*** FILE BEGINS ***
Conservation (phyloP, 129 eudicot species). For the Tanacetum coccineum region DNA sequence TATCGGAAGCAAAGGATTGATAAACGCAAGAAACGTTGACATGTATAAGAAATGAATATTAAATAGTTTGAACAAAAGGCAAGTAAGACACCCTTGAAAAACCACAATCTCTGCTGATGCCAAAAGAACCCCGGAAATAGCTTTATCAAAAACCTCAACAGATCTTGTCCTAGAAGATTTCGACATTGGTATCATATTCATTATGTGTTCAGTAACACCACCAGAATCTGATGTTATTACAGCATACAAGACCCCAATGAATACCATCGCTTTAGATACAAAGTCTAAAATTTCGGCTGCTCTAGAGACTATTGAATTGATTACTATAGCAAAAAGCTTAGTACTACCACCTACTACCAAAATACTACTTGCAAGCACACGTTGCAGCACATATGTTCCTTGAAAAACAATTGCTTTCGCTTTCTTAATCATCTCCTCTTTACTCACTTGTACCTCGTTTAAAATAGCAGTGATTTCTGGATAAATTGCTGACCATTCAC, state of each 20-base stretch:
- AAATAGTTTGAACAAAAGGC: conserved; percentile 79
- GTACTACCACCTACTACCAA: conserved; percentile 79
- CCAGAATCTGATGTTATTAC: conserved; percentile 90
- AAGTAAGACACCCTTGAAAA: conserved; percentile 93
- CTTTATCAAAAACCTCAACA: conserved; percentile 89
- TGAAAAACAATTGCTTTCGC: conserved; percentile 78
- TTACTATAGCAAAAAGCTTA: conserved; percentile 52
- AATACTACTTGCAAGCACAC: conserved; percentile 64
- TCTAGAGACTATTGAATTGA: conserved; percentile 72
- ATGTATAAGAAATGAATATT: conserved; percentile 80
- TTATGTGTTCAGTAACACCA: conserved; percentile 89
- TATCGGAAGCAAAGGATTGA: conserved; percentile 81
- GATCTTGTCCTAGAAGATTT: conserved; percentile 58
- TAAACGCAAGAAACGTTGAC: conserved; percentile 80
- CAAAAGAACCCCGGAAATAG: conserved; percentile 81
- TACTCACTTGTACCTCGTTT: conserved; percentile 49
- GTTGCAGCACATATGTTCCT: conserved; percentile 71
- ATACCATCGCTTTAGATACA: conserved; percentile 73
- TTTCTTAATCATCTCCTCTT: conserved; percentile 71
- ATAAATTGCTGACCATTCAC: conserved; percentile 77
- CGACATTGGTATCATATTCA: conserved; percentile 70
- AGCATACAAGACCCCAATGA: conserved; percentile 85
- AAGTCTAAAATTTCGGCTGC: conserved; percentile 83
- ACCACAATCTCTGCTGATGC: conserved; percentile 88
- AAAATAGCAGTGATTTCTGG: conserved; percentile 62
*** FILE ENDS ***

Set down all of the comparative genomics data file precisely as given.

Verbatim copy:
Conservation (phyloP, 129 eudicot species). For the Tanacetum coccineum region DNA sequence TATCGGAAGCAAAGGATTGATAAACGCAAGAAACGTTGACATGTATAAGAAATGAATATTAAATAGTTTGAACAAAAGGCAAGTAAGACACCCTTGAAAAACCACAATCTCTGCTGATGCCAAAAGAACCCCGGAAATAGCTTTATCAAAAACCTCAACAGATCTTGTCCTAGAAGATTTCGACATTGGTATCATATTCATTATGTGTTCAGTAACACCACCAGAATCTGATGTTATTACAGCATACAAGACCCCAATGAATACCATCGCTTTAGATACAAAGTCTAAAATTTCGGCTGCTCTAGAGACTATTGAATTGATTACTATAGCAAAAAGCTTAGTACTACCACCTACTACCAAAATACTACTTGCAAGCACACGTTGCAGCACATATGTTCCTTGAAAAACAATTGCTTTCGCTTTCTTAATCATCTCCTCTTTACTCACTTGTACCTCGTTTAAAATAGCAGTGATTTCTGGATAAATTGCTGACCATTCAC, state of each 20-base stretch:
- AAATAGTTTGAACAAAAGGC: conserved; percentile 79
- GTACTACCACCTACTACCAA: conserved; percentile 79
- CCAGAATCTGATGTTATTAC: conserved; percentile 90
- AAGTAAGACACCCTTGAAAA: conserved; percentile 93
- CTTTATCAAAAACCTCAACA: conserved; percentile 89
- TGAAAAACAATTGCTTTCGC: conserved; percentile 78
- TTACTATAGCAAAAAGCTTA: conserved; percentile 52
- AATACTACTTGCAAGCACAC: conserved; percentile 64
- TCTAGAGACTATTGAATTGA: conserved; percentile 72
- ATGTATAAGAAATGAATATT: conserved; percentile 80
- TTATGTGTTCAGTAACACCA: conserved; percentile 89
- TATCGGAAGCAAAGGATTGA: conserved; percentile 81
- GATCTTGTCCTAGAAGATTT: conserved; percentile 58
- TAAACGCAAGAAACGTTGAC: conserved; percentile 80
- CAAAAGAACCCCGGAAATAG: conserved; percentile 81
- TACTCACTTGTACCTCGTTT: conserved; percentile 49
- GTTGCAGCACATATGTTCCT: conserved; percentile 71
- ATACCATCGCTTTAGATACA: conserved; percentile 73
- TTTCTTAATCATCTCCTCTT: conserved; percentile 71
- ATAAATTGCTGACCATTCAC: conserved; percentile 77
- CGACATTGGTATCATATTCA: conserved; percentile 70
- AGCATACAAGACCCCAATGA: conserved; percentile 85
- AAGTCTAAAATTTCGGCTGC: conserved; percentile 83
- ACCACAATCTCTGCTGATGC: conserved; percentile 88
- AAAATAGCAGTGATTTCTGG: conserved; percentile 62